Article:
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No Cold Calling Zones

18 April 2019

1. About this Policy

1.1. No Cold Calling Zones (NCCZs) have been introduced by local authority/police partnerships in various areas across the country as a means of reducing incidents of doorstep crime. Crime statistics have shown this to be an effective approach. Every year Essex Trading Standards receives a high level of reports of doorstep crime being committed in the Essex area, often where elderly and vulnerable members of our community have been targeted by rogue traders. The introduction of these zones is one of a number of tools used by Trading Standards to stamp out this type of crime within Essex.

1.2. The zones are specific geographical areas where the demographics (elderly, vulnerable people) suggest that it is not desirable for the residents to receive unsolicited or 'cold' callers. Often the zones are implemented where Trading Standards has intelligence to show an area to be a hot spot for doorstep crime or distraction burglary. NCCZs are created in partnership with local residents, Trading Standards, the police, neighbourhood watch and other local partners. Whilst many cold callers may be legitimate traders, cold calling is often used by unscrupulous or rogue traders, and is a method sometimes used in distraction burglary. NCCZs deter uninvited traders and bogus callers from visiting specific areas, and protect and empower local residents.

1.3. Street signs are erected at all access points used by cold callers to alert them that they are in a no cold calling zone. Residents are all provided with stickers to display on their front doors to make callers aware that the area is a NCCZ and that the resident will not deal with them.

1.4. Concerns that the Zones will adversely affect legitimate traders who wish to canvass door to door have to be balanced by the harm done to vulnerable residents who have experienced doorstep crime. Whilst it is legal to trade this way there are operators in Essex who totally ignore the legislation and prey on these residents.

2. General Principles

2.1. The following general principles must be met before a zone can be considered:

a) High percentage of elderly/vulnerable residents living in the zone who are subject to the possibility of exploitation and/or deception.

b) The core purpose in setting up the NCCZ must be crime prevention/reduction or reducing the fear of crime. There must be a real prospect that the establishment of a NCCZ will assist in achieving this purpose.

c) Locality – the physical attributes of the road must be suitable for the restrictions being introduced. Elements such as length of the road, speed limit, number of dwellings covered by the zone must be considered. The zone must be capable of being clearly separate to other local roads and/or residential areas.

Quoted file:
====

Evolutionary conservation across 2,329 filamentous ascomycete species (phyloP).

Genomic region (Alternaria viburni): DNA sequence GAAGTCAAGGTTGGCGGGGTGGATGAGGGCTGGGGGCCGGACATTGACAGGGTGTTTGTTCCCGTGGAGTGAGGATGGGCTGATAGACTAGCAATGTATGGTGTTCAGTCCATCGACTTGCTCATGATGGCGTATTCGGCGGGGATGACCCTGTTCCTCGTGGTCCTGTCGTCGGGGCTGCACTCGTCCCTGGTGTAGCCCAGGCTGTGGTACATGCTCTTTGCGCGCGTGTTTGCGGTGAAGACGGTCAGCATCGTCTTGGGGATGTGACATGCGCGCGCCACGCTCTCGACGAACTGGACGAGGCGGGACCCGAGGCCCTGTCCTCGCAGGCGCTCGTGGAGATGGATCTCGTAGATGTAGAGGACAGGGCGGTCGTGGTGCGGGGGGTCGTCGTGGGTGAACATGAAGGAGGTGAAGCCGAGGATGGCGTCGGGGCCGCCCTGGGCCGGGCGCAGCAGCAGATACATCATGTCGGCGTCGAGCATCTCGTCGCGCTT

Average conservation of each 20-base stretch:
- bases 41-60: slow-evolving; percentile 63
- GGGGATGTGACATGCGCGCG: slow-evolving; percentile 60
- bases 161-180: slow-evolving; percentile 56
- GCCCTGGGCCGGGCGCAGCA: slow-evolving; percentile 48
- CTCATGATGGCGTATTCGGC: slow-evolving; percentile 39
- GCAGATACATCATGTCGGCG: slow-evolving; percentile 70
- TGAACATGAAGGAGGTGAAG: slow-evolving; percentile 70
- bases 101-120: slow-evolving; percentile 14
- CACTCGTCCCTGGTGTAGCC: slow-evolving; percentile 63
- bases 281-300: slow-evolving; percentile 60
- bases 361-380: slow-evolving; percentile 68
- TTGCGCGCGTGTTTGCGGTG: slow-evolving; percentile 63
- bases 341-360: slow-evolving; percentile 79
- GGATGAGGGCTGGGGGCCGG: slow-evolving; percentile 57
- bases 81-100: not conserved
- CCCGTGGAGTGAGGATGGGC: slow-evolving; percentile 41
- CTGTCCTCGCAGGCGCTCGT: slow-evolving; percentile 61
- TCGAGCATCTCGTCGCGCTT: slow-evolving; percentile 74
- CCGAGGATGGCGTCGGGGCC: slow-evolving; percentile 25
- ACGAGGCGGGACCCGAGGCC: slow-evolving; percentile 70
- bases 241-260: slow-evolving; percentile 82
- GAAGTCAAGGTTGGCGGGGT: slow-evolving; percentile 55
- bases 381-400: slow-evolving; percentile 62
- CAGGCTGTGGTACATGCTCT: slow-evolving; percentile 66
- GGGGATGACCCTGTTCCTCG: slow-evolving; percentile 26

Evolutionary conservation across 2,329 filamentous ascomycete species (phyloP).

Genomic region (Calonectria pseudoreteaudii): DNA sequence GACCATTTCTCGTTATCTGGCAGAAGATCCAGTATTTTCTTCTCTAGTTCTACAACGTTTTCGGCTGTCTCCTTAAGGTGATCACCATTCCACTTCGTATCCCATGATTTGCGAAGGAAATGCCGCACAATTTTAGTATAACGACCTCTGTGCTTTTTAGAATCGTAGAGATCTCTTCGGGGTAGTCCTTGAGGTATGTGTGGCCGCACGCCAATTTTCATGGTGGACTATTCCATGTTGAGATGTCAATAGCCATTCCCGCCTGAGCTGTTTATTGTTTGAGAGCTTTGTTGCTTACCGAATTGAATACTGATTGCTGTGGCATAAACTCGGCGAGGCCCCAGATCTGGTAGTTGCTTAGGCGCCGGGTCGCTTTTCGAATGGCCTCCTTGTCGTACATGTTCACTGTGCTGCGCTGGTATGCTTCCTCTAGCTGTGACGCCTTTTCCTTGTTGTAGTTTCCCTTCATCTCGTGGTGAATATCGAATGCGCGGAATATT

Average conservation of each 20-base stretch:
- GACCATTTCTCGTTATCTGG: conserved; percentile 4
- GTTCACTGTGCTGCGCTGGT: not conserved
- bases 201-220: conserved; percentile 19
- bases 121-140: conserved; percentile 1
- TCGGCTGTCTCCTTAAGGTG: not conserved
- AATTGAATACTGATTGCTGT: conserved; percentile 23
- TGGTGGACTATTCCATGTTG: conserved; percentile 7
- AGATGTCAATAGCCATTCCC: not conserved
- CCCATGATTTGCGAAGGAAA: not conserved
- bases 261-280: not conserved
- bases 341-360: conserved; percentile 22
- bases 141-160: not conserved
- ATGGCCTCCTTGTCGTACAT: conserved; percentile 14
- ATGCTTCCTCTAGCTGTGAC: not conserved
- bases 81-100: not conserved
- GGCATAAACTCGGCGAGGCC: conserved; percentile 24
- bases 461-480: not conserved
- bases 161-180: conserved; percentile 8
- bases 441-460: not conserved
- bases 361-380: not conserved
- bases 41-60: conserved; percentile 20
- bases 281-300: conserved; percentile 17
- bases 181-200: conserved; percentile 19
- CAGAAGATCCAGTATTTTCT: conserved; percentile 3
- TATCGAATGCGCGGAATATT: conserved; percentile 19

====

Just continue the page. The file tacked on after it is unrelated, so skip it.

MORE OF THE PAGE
d) Level of intelligence received about doorstep crimes and distraction burglaries. Sources of intelligence to include:

i. Citizens Advice database

ii. Local neighbourhood watch

iii. Local police

iv. Regional intelligence database (IDB)

v. Borough, City and District Councils

vi. Residents associations

vii. Parish councils.

e) There must be consultation and agreement with all householders within the zone prior to the creation of a NCCZ.

3. Partnership working

3.1. Intelligence about ‘hot spot’ areas will be shared with Borough, City and District Councils. In those areas where problems are highlighted joint working will be undertaken to ensure that contact is made with local residents to highlight the potential benefits of the implementation of a zone.

4. On-going monitoring and Review

4.1. Once a zone has been implemented in an area and has been operating for six months surveys are conducted with the residents to monitor the success of the scheme. The questions asked are designed to gauge feedback on how confident the residents now are about dealing with cold callers, the level of cold calling now within the zone and their overall feeling of safety. This information is then used to shape the systems and procedures used by Trading Standards to implement new zones and where necessary target areas for increased activity for the detection of Doorstep crime.

4.2. All NCCZs will be reviewed once every three years to monitor their effectiveness and establish whether there is a continued need for the zone.